Chris Tarrant bowed out from Who Wants To Be A Millionaire? tonight after ITV axed the series which first aired in Britain in 1998.
Chris Tarrant, who has hosted the show from the beginning, said it was 'time to take a break'.
Famous faces are appearing on a special edition of the game show under the watchful eye of their mothers.
TV presenter Chris Tarrant has said he feared he was going to die at 39,000ft when he suffered a stroke on a flight back to London from Bangkok, describing it as the "most terrifying moment of my life".
The former Who Wants To Be A Millionaire? host was rushed off to London's Charing Cross Hospital upon landing after falling ill on the March 1 flight and was found to have suffered a minor stroke.
"I got very panicky," Tarrant told the Sun on Sunday. "I was very alone up there, thinking, 'I could die'. I wasn't sure if I was going to fade away completely on my own."
The 67-year-old said he has still not regained full control of his movements or speech two months on but is having physiotherapy and has made changes to his lifestyle to minimise the risk of a repeat attack.
"I am incredibly lucky to be alive because one in three people who have strokes don't make it," he said. "It has made me appreciate my life so much more."
Chris Tarrant has spent a week in hospital after suffering a mini-stroke on an 11-hour plane journey, his agent has told The Sun.
The Who Want to be Millionaire presenter, 67, was rushed from Heathrow Airport to hospital in West London after falling ill on a plane from Burma.
At first doctors thought he had suffered an asthma attack, before discovering a potentially fatal blood clot in his leg.
Tarrant's agent Paul Vaughan told the paper (£): “The doctor describes it as a mini stroke, probably brought on by the asthma and bronchitis on the plane. They found a clot which they managed to break up."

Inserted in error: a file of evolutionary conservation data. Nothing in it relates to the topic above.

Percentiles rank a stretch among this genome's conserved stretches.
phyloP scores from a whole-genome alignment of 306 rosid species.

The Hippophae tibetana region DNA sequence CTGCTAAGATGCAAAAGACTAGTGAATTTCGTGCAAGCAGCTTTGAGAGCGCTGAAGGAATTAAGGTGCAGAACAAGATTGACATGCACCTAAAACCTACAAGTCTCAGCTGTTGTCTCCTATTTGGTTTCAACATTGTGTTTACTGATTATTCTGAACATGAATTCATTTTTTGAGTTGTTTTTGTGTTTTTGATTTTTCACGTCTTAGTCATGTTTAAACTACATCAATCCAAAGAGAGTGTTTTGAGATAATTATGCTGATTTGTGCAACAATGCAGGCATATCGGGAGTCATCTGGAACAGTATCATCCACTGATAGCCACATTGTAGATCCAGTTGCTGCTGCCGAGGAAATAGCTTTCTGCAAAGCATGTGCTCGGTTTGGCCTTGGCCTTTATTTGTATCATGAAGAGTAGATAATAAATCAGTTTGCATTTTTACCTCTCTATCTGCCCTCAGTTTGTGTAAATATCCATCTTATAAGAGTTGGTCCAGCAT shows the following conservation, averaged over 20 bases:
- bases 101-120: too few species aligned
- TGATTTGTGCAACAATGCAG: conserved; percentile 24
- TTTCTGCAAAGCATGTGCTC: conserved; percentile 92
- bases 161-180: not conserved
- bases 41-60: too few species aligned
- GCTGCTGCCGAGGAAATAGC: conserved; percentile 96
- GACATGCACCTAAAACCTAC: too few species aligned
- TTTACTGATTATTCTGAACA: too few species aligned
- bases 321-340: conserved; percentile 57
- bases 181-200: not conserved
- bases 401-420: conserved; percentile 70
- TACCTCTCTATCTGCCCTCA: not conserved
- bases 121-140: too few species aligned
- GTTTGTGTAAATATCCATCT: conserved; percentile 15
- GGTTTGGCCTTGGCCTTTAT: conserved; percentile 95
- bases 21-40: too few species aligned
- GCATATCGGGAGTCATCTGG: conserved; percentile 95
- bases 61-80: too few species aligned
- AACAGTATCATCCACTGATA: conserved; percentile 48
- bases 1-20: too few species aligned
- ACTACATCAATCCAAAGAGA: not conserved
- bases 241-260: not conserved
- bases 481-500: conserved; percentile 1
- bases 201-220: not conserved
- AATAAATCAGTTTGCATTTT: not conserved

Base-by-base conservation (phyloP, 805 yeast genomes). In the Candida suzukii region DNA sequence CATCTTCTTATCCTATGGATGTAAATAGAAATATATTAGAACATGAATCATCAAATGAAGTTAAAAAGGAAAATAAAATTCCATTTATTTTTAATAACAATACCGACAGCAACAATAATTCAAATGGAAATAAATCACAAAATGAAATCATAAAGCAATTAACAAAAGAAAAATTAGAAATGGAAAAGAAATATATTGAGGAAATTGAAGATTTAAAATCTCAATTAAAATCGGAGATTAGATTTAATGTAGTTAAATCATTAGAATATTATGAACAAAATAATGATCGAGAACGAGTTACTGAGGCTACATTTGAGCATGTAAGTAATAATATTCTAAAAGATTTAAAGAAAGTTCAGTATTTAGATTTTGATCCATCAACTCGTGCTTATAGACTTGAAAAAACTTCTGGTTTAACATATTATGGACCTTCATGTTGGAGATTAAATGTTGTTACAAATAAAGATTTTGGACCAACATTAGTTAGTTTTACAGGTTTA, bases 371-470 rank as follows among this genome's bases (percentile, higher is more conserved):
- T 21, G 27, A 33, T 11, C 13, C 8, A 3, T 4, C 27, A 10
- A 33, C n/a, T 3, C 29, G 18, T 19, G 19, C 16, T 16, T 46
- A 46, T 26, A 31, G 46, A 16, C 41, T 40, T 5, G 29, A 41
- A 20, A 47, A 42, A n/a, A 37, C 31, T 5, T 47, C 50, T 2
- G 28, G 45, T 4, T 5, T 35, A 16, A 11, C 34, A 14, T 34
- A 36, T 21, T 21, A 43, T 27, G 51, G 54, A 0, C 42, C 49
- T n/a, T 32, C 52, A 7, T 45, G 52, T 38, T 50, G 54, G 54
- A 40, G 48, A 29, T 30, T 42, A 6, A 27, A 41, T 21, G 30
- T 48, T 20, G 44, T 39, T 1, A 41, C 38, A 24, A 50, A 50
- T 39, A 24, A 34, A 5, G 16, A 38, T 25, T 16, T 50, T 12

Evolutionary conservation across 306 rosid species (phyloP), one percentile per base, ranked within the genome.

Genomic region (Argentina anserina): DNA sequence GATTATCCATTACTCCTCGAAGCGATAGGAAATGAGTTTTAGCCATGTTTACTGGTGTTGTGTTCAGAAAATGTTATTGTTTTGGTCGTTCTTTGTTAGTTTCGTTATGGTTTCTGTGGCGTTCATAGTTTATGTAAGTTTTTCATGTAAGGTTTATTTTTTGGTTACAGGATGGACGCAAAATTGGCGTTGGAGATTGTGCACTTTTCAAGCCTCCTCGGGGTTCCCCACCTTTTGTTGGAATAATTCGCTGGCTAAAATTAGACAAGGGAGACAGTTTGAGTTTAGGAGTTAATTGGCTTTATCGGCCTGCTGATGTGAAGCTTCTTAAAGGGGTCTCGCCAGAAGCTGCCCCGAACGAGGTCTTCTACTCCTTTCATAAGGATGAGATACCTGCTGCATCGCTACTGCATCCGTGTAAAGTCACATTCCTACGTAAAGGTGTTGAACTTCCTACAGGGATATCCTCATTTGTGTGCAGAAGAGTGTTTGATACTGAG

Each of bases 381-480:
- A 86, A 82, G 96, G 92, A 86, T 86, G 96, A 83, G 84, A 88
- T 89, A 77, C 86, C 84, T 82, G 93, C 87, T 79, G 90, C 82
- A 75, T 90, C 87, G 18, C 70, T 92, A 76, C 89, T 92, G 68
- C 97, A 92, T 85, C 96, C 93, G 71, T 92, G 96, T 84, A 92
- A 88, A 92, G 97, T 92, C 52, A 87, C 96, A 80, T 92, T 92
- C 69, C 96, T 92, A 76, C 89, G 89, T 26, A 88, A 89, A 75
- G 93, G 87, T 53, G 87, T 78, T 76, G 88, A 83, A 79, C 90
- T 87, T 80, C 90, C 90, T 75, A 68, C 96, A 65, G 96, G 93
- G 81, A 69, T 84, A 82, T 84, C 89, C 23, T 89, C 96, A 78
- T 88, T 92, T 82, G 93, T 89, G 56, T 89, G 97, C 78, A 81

He added: “He is determined to leave hospital. But he’s not going back to work. This is a nasty wake-up call.”
Noel Edmonds says the country's economic situation is deterring contestants from taking risks in a bid to win big on Deal or No Deal?
Speaking to the Daily Mirror, he said: "In 2005, when people talked about life-changing money it tended to be, ‘Oh, I would like a sports car, or a holiday in Florida. I would like these things.’
“The reality of the world has changed in a short time and – if you have very little – life-changing money can be £100 or £500.”
Edmonds' comments echo those of quiz show host Chris Tarrant who said the cancellation of 'Who Wants to be a Millionaire?' was down to the public's reaction to the recession.
Chris Tarrant, the presenter of ITV's Who Wants To Be a Millionaire, said the show was cancelled because of the public's reaction to the recession.
The 67-year-old presented the popular quiz show for 15 years before deciding to quit and instead of blaming the lack of a millionaire in recent years, he said austerity helped kill off the programme.
Tarrant told The Daily Telegraph: "People were saying, 'I’ve got 10 grand, I’m not going to risk that.’ I only gave away £80,000 in three nights.
"Now I know that still sounds a huge amount of money but at the height of the show it used to average about £100,000 per night.
"As a nation we’ve stopped gambling. So the public shows aren’t working and we’re running out of celebrities with a brain cell so where are we going to go?”